Tebow bill back on table in Virginia From the sidelines


Marty Gordon

Home schoolers could soon have the opportunity to play sports at a high school in the Commonwealth. The so-called “Tebow Bill” has been approved by the Virginia House of Delegates.

Of course, this is the not the first time home schoolers received this news. Del. Rob Bell from Charlottesville has gotten it off the table several times only to have it vetoed by a Virginia governor. It’s not known if that will be the bills’ demise again this year.

I have my doubts, but things have changed over the past four years and this could be the year it becomes a reality.

The Virginia High School League currently prohibits home-schoolers from participating in high school sports after eighth grade. The change would allow individuals to play in the jurisdiction that they live.

The bill is nicknamed for Tim Tebow, who was home-schooled before he became a Heisman Trophy-winning quarterback at the University of Florida.

Bell said in a statement that his bill is about “opportunity,” referring to what he said are 32,000 home-schoolers across the commonwealth — some 7,200 of whom are high school-aged.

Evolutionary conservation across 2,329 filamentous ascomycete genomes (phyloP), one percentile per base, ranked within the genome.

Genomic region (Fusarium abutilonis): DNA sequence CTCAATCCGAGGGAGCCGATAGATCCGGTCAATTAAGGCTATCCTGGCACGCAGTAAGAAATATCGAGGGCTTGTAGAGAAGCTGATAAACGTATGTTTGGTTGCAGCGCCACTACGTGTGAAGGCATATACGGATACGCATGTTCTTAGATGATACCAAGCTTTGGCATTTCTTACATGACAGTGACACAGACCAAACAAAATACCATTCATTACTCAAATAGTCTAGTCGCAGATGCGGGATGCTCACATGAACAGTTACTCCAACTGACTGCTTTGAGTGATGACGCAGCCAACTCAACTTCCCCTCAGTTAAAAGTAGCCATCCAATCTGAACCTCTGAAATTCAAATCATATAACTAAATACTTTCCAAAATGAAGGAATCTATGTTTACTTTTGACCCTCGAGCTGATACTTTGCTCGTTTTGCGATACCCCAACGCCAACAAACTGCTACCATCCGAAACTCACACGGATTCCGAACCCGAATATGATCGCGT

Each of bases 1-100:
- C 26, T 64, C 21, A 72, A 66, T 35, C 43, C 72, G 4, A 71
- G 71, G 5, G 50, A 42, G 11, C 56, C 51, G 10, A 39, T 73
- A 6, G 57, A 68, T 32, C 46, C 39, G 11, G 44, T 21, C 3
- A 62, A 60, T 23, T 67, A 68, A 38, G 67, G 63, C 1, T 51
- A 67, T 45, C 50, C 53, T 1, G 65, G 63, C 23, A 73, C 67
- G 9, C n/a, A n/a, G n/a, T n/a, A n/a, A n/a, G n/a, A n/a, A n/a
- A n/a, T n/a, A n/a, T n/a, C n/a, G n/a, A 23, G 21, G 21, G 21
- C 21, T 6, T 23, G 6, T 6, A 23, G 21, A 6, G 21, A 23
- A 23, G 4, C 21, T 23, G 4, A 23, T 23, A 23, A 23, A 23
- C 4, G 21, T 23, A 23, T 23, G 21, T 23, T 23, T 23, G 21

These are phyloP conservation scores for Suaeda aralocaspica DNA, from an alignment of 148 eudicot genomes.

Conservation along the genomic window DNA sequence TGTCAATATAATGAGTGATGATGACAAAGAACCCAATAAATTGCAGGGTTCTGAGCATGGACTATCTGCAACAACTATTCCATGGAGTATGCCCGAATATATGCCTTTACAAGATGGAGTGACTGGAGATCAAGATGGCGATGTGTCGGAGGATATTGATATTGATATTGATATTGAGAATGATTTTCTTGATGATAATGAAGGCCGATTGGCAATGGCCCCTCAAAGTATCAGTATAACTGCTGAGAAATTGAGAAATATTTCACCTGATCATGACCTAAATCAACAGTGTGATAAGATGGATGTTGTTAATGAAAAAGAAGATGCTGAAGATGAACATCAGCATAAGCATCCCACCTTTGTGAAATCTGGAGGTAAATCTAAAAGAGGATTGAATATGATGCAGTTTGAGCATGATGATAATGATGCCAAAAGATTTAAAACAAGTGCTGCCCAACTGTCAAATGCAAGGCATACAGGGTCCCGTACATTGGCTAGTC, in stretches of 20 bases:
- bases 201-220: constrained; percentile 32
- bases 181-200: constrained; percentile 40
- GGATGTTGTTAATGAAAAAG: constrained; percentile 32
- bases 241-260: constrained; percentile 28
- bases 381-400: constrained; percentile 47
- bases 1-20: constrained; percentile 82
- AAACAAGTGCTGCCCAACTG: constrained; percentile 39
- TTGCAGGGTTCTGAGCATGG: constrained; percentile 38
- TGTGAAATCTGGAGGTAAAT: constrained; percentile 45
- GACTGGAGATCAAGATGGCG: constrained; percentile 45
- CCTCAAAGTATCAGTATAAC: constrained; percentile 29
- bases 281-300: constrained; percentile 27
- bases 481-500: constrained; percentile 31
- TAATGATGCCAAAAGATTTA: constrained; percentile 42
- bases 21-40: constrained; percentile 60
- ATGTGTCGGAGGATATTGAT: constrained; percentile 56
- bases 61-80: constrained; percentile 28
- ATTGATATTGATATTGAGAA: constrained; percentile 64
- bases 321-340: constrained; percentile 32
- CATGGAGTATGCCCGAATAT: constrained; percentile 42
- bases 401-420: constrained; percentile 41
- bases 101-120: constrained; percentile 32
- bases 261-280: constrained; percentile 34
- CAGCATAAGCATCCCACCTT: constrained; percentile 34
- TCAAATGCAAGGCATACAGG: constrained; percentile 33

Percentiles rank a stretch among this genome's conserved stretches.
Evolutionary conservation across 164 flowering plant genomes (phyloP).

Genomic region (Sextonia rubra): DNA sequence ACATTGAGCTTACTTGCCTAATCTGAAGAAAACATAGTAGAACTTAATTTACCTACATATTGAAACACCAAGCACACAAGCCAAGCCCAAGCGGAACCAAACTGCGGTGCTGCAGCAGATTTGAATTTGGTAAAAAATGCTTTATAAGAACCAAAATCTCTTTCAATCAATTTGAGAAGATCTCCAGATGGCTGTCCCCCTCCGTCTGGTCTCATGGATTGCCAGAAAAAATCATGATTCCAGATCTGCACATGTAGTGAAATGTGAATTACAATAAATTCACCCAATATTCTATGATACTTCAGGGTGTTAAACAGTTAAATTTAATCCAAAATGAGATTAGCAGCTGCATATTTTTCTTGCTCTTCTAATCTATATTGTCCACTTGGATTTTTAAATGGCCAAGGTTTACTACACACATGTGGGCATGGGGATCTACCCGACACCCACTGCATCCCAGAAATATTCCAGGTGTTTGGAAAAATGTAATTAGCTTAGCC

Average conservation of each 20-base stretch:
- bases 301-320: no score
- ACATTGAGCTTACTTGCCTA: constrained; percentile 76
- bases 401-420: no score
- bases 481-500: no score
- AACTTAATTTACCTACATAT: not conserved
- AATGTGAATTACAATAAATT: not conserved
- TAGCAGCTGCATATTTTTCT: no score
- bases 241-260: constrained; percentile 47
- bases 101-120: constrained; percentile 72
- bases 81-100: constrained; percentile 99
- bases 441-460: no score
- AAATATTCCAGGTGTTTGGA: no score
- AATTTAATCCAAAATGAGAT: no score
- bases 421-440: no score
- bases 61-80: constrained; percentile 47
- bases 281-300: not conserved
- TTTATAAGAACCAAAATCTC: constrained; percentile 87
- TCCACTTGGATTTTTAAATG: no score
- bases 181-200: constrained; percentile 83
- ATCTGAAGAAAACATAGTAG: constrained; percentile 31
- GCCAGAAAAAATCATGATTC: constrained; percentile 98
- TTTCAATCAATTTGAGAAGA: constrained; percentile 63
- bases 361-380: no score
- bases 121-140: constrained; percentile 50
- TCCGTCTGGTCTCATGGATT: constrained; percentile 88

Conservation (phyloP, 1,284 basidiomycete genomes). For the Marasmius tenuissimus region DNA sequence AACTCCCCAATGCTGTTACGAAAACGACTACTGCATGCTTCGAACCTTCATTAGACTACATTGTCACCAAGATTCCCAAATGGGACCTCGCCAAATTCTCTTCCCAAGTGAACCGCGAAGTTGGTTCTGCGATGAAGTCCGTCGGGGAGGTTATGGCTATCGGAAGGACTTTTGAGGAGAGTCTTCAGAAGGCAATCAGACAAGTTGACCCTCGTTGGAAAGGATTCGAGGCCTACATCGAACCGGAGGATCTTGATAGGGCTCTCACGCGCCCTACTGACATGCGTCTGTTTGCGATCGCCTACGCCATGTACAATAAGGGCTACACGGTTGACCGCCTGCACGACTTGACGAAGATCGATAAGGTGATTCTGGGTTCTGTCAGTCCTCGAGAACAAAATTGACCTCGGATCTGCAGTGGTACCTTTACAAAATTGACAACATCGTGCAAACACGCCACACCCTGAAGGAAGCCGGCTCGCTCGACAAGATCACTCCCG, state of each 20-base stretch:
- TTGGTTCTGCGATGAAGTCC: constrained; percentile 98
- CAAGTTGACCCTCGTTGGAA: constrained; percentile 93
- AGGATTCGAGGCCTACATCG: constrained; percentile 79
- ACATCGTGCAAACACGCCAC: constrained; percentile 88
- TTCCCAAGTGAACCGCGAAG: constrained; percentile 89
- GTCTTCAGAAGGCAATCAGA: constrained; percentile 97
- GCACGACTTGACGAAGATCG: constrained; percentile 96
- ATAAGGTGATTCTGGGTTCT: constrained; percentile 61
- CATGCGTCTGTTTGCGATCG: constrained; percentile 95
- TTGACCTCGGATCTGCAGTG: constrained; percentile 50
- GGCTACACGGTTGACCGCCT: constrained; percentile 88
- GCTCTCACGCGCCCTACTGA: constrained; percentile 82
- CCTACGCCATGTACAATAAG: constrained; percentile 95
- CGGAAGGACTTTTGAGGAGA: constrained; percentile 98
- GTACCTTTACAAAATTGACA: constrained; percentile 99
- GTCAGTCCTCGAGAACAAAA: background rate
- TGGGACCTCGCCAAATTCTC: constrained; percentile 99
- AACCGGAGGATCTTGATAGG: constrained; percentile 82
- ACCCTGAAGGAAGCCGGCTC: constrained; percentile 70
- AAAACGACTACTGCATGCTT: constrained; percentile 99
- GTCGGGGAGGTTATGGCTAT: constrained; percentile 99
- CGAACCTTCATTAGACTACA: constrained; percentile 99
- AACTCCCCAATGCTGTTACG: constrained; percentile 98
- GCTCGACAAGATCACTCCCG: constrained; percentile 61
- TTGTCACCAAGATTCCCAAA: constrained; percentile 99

In Florida where Tebow is from, there are 7,000 total home schooled students, while only 315 individuals participated in high school sports.

The new measure here in Virginia could also give the permission to local school districts on a “trial basis,” and if it is enacted, would allow a formal decision on the matter to stretch to 2022.

There is also two stipulations that benefits the local school districts. Participants would be required to pass standardized tests for two consecutive years and have to meet immunization requirements in order to play high school sports.

School districts could also be allowed to charge home schoolers fees to cover the participation.

There are a lot of individuals that deserve the opportunity to participate in sports and other scholastic activities. With the fees, taxpayers will not have to fork out the amount for the home schoolers.

The Virginia governor needs to sign the measure and join 31 other states to allowing home schoolers to participate. I don’t believe the numbers will be drastic and, who knows, there might be another Tim Tebow in the mix.